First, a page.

I'm running a php script that pulls data from MySQL table. I will be running this on a frequently visited server and would like to to keep the data in cache for X amount of time. So once you pull it, the data gets saved on the server and while the time has not passed. Here's the script:


$c = mysqlConnect();

$locale = $_GET['locale'];
$last_news_id = $_GET['news_id'];

sendQuery ("set character_set_results='utf8'"); 
sendQuery ("set collation_connection='utf8_general_ci'"); 

if(strcmp($locale,"ru") != 0)
    $locale = "en";
$result = sendQuery("SELECT * FROM news WHERE id > ".$last_news_id." and locale = '".$locale."' ORDER BY id DESC LIMIT 10");
echo '<table width=\"100%\">';
while($row = mysqli_fetch_array($result, MYSQL_NUM))
    echo '<tr><td width=\"100%\"><b>Date: </b>'.$row[2].'</td></tr>';
    echo '<tr><td width=\"100%\">'.preg_replace('/#([^#]*)#(.*)/', ' <a href="$2" target="_blank">$1</a>', $row[3]).'</td></tr>';
    echo '<tr><td width=\"100%\"><hr style="height: 2px; border: none; background: #515151;"></td></tr>';
echo '</table>';



What php functions to use to cache the data? What are the best methods? Thank you!

up vote 2 down vote accepted

You can use php Memcache: Just add this code in your script after "sendQuery()" funciton and store it in cache like below:

$memcache_obj = memcache_connect('memcache_host', 11211);
memcache_set($memcache_obj, 'var_key', $result, 0, 30);
echo memcache_get($memcache_obj, 'var_key');

The two go-to solutions are APC and Memcache. The former is also an opcache and the latter can be distributed. Pick what suits you best.

As a matter of fact, your data already saved on the server.
And such a query should be pretty fast.

So, it seems that caching is unnecessary here. Especially if you experiencing no load problems but doing it just in case.

Apc/Memcached can be used and are used generally for this type of things. You have to be aware though about the problems that might arise from this approach: managing new inserts/updates and so on. As long as you don't really care about this information, you can set up arbitrary intervals for which the data will expire, but if the information is really relevant to your application, then this approach will not work.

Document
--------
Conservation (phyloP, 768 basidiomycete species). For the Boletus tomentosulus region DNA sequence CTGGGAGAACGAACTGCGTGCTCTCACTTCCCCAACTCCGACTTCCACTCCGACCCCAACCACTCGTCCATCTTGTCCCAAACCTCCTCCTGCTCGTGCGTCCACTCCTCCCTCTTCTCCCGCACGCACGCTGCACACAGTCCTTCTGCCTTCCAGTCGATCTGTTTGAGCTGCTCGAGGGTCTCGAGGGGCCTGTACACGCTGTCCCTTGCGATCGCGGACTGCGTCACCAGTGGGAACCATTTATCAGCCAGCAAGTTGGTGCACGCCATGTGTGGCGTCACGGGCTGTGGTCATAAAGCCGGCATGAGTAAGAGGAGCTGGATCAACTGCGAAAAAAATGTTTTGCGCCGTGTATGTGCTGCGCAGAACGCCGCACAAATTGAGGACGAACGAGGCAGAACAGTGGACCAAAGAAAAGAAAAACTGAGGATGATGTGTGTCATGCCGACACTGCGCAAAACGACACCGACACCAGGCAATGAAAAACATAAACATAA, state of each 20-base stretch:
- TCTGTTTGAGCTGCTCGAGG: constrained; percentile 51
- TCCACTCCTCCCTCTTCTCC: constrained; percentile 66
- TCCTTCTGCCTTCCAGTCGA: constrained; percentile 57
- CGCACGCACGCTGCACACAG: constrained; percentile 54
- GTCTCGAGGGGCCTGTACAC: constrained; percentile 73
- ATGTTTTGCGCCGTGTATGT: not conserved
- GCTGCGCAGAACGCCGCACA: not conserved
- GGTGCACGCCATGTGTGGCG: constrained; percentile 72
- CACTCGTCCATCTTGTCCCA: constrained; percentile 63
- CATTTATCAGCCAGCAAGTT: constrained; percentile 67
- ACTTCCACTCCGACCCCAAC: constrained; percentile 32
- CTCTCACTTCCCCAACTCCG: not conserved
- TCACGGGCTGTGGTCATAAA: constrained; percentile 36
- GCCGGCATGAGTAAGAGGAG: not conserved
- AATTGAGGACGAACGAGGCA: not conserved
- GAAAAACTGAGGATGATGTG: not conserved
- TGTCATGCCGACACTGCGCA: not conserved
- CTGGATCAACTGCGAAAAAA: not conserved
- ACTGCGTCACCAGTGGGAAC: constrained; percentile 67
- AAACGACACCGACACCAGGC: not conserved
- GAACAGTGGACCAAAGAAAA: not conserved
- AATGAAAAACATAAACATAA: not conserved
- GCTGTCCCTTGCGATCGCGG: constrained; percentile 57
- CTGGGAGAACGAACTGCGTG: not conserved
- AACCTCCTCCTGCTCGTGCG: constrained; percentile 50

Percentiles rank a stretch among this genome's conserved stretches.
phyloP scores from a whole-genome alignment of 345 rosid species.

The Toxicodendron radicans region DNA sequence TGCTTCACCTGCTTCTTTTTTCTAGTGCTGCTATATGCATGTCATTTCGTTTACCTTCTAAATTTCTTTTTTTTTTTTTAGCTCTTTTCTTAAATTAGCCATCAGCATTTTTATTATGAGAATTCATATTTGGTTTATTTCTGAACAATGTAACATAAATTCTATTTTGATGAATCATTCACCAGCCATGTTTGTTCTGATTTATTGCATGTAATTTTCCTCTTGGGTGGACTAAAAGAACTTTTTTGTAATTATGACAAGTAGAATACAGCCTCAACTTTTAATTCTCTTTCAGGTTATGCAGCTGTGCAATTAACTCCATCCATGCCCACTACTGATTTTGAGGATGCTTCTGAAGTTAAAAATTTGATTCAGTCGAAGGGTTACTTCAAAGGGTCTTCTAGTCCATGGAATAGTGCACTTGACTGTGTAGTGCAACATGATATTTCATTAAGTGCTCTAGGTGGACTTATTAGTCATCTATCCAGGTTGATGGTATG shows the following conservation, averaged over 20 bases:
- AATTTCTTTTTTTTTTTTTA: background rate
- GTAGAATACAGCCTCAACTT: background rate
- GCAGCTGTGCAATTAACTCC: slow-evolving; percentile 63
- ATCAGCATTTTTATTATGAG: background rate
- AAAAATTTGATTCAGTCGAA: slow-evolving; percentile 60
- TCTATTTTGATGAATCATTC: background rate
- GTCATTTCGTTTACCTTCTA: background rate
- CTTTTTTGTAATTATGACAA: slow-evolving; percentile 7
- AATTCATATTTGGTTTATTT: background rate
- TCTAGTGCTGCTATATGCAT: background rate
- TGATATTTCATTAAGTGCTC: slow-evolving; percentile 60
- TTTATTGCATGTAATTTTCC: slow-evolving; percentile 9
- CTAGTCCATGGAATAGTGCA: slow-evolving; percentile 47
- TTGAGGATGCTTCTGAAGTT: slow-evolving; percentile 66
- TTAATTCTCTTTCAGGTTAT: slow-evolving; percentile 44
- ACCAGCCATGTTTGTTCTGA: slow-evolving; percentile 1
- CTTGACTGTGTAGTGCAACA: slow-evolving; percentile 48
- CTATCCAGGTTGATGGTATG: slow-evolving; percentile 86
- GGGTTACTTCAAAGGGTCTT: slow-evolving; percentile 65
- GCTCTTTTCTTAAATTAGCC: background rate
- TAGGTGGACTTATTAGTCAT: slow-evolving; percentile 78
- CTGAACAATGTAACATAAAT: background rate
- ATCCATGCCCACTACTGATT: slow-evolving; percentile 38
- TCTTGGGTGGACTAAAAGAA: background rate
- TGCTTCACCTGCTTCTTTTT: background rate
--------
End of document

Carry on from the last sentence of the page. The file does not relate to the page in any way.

Also, mysql already caches selects that are not modified between 2 requests, so basicly, if you do a select now, and one in 10 minutes with the exact same query, if nothing changed in the table, you will get the result from the query cache of mysql. There is still the overhead of issuing a data request and receiving data, but it is extremly fast. This approach works by default with the update/delete problem, because whenever a record in the table has modified, the associated query caches get erased, so you will get all modifications as they are.

  • So this script I have technically shouldn't put too much load on the server even if I get about 1000 visits a day? – John Smith Dec 27 '12 at 17:46
  • For 1000 visits a day definetly not. It is way to low to cause any potential problems. Usually the problems appear on high concurrency combined with high traffic. The ideea of a caching system is not to cache everything. It is to discover the areas that can be improved with caching, wile considering the disadvantages (because there are disadvantages as mentioned above). – Xnoise Dec 27 '12 at 19:03

Your Answer


By clicking "Post Your Answer", you acknowledge that you have read our updated terms of service, privacy policy and cookie policy, and that your continued use of the website is subject to these policies.

Not the answer you're looking for? Browse other questions tagged or ask your own question.